For an industry in which many have partaken in chocolate chirp cookies (this editor included), and perhaps other delicacies like banana worm bread and scorpion suckers, using fat from the larvae of black soldier flies (Hermetia illucens) as a butter substitute doesn’t sound like much of a reach. But the consumer media had a field day, with headlines including:
- “Belgians swap butter for bugs”
- “Insect fat tastes just like butter in Belgian waffles”
- “Have your cake and eat it with insect-based fat”
- A “normal” version with regular butter.
- A version in which 25 percent of the butter was replaced with insect fat.
- A version in which 50 percent of the butter was replaced with insect fat.
In a consumer panel test (where to me, at least, it’s not clear whether the panelists knew about the flies, per se, as much as they were asked about taste only): “The cake with a quarter of insect fat passed the test: the taste panel did not notice that insect fat was used. In the case of waffles, they did not even notice the presence of insect fat when half of the butter had been replaced. Also, the texture and color were hardly affected as compared with butter.”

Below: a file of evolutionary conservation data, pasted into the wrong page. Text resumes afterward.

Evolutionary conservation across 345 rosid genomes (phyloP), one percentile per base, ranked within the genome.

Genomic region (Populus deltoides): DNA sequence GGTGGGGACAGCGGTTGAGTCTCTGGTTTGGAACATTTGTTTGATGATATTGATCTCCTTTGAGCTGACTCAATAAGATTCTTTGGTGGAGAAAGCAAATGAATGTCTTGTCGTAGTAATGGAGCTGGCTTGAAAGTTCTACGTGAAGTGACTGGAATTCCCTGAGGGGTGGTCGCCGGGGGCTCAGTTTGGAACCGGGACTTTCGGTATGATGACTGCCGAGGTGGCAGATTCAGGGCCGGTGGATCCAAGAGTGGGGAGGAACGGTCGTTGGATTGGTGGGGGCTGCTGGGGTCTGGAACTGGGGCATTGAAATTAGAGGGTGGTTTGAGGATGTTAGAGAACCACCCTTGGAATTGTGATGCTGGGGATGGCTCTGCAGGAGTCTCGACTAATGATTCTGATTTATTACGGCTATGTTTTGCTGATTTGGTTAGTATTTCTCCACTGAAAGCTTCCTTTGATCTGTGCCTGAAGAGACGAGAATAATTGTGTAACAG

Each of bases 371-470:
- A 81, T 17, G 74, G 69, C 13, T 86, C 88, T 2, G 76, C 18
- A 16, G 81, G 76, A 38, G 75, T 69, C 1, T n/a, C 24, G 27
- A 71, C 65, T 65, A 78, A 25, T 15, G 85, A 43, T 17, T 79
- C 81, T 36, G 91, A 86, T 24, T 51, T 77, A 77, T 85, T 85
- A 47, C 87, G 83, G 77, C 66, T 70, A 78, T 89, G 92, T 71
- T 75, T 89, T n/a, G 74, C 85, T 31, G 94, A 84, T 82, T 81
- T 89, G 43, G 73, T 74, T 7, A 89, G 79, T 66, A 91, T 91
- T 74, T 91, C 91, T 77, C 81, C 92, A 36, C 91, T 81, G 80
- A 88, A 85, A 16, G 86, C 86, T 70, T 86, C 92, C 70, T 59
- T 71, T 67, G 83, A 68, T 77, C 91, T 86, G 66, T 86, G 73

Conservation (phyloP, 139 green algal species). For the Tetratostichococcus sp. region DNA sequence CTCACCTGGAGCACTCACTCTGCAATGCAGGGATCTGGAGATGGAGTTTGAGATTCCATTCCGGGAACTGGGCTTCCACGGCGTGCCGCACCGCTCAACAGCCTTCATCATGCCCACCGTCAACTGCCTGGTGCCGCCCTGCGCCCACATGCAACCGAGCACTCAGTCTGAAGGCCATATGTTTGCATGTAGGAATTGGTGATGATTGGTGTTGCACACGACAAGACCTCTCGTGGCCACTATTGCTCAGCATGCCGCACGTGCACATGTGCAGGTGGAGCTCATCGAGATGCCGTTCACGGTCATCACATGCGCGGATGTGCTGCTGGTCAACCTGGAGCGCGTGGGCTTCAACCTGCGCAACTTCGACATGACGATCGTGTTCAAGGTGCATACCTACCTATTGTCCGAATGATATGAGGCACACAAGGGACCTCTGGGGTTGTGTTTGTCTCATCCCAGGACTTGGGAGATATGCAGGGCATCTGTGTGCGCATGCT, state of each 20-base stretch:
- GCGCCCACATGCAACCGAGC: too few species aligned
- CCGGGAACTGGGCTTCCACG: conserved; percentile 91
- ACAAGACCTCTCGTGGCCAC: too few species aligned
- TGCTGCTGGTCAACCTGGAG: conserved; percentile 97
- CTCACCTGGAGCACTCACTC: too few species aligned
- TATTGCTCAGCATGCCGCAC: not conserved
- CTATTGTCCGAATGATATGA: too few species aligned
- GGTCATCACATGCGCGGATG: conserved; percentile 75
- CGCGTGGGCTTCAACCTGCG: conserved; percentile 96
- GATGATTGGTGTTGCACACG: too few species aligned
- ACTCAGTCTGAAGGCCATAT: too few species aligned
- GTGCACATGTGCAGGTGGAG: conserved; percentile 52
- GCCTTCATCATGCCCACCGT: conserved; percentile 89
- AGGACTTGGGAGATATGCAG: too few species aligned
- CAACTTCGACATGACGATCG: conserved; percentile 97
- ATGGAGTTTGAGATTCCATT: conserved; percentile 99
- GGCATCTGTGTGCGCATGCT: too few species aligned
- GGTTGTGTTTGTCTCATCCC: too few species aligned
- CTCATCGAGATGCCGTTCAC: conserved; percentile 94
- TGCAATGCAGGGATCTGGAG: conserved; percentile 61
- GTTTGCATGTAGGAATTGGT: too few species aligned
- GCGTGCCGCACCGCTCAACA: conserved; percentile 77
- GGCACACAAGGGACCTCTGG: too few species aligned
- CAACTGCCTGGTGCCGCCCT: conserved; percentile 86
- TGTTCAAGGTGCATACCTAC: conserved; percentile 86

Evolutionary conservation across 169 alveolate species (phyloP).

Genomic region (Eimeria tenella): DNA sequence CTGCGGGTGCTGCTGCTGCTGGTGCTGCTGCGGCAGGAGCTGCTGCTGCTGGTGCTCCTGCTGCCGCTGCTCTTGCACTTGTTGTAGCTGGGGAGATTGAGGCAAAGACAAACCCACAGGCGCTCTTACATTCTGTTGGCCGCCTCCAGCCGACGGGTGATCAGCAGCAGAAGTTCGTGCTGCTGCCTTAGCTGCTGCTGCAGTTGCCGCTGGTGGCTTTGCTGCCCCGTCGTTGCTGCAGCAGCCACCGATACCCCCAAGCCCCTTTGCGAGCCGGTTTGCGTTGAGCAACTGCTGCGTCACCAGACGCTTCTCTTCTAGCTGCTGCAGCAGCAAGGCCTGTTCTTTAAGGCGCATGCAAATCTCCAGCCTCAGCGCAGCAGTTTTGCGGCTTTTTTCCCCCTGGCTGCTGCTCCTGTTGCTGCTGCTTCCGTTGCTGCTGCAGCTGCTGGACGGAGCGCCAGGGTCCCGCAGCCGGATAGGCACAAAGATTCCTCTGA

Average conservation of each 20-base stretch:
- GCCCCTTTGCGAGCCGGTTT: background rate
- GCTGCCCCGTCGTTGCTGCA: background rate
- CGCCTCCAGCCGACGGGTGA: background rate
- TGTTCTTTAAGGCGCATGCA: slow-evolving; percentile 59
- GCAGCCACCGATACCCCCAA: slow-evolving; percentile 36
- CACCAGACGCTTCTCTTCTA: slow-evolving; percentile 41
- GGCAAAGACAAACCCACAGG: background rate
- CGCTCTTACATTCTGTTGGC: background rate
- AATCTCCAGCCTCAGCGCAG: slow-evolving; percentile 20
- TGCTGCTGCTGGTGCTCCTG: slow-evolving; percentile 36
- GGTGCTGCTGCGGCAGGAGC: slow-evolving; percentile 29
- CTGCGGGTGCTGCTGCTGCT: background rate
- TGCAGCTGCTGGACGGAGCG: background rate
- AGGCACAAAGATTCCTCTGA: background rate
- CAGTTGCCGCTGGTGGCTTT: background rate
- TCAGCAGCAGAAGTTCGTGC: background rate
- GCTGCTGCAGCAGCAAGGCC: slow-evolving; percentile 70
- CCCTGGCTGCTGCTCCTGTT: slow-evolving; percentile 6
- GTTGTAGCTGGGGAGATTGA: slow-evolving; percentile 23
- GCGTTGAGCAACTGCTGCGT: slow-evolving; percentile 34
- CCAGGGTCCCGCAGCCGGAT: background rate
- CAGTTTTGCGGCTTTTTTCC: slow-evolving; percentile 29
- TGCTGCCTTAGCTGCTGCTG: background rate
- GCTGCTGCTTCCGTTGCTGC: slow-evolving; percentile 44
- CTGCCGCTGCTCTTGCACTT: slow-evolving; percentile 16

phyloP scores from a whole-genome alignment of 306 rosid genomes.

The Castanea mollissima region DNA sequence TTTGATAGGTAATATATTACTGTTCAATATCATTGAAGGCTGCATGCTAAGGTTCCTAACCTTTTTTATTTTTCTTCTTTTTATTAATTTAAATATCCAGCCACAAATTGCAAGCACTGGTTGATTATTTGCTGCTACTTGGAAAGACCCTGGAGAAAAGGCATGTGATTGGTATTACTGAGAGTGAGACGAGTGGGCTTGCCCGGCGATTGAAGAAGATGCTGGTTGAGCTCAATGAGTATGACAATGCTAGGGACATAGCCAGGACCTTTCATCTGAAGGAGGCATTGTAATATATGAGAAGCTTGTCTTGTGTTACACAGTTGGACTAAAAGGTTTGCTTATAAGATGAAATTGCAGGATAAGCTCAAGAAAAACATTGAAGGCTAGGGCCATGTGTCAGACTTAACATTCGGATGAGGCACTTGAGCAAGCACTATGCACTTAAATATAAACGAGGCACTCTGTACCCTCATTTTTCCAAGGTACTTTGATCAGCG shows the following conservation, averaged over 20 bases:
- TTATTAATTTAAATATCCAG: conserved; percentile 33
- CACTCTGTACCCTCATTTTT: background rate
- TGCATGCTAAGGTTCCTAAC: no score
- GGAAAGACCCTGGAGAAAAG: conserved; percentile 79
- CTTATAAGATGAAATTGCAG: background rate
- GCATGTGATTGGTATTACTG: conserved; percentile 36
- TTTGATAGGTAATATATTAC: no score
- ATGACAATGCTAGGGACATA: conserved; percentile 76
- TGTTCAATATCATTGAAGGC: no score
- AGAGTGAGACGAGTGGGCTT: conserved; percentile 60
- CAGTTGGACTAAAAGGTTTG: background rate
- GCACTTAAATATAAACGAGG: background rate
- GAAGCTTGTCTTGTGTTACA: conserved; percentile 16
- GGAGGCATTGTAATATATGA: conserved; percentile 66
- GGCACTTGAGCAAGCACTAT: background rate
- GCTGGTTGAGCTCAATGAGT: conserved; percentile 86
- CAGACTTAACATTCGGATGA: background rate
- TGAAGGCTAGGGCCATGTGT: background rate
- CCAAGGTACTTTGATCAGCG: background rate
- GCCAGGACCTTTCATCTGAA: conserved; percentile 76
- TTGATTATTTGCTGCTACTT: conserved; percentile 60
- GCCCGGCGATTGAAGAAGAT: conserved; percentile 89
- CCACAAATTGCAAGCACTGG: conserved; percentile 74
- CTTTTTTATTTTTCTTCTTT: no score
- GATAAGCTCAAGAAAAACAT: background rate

The researchers point to two big benefits to using the fat as a butter substitute:
- Care and feeding costs go down: Flies vs. cows? The ecological footprint is a no-brainer.
- More nutritious: “Insect fat is a different type of fat than butter,” said researcher Daylan Tzompa-Sosa. “Insect fat contains lauric acid, which provides positive nutritional attributes since it is more digestible than butter. Moreover, lauric acid has an antibacterial, antimicrobial and antimycotic effect. This means that it is able, for example, to eliminate harmless various viruses, bacteria or even fungi in the body, allowing it to have a positive effect on health.”
They do lament that the production costs are high because of the small scale. What do you think — could this be a viable addition to our pantry in the not-so-distant future?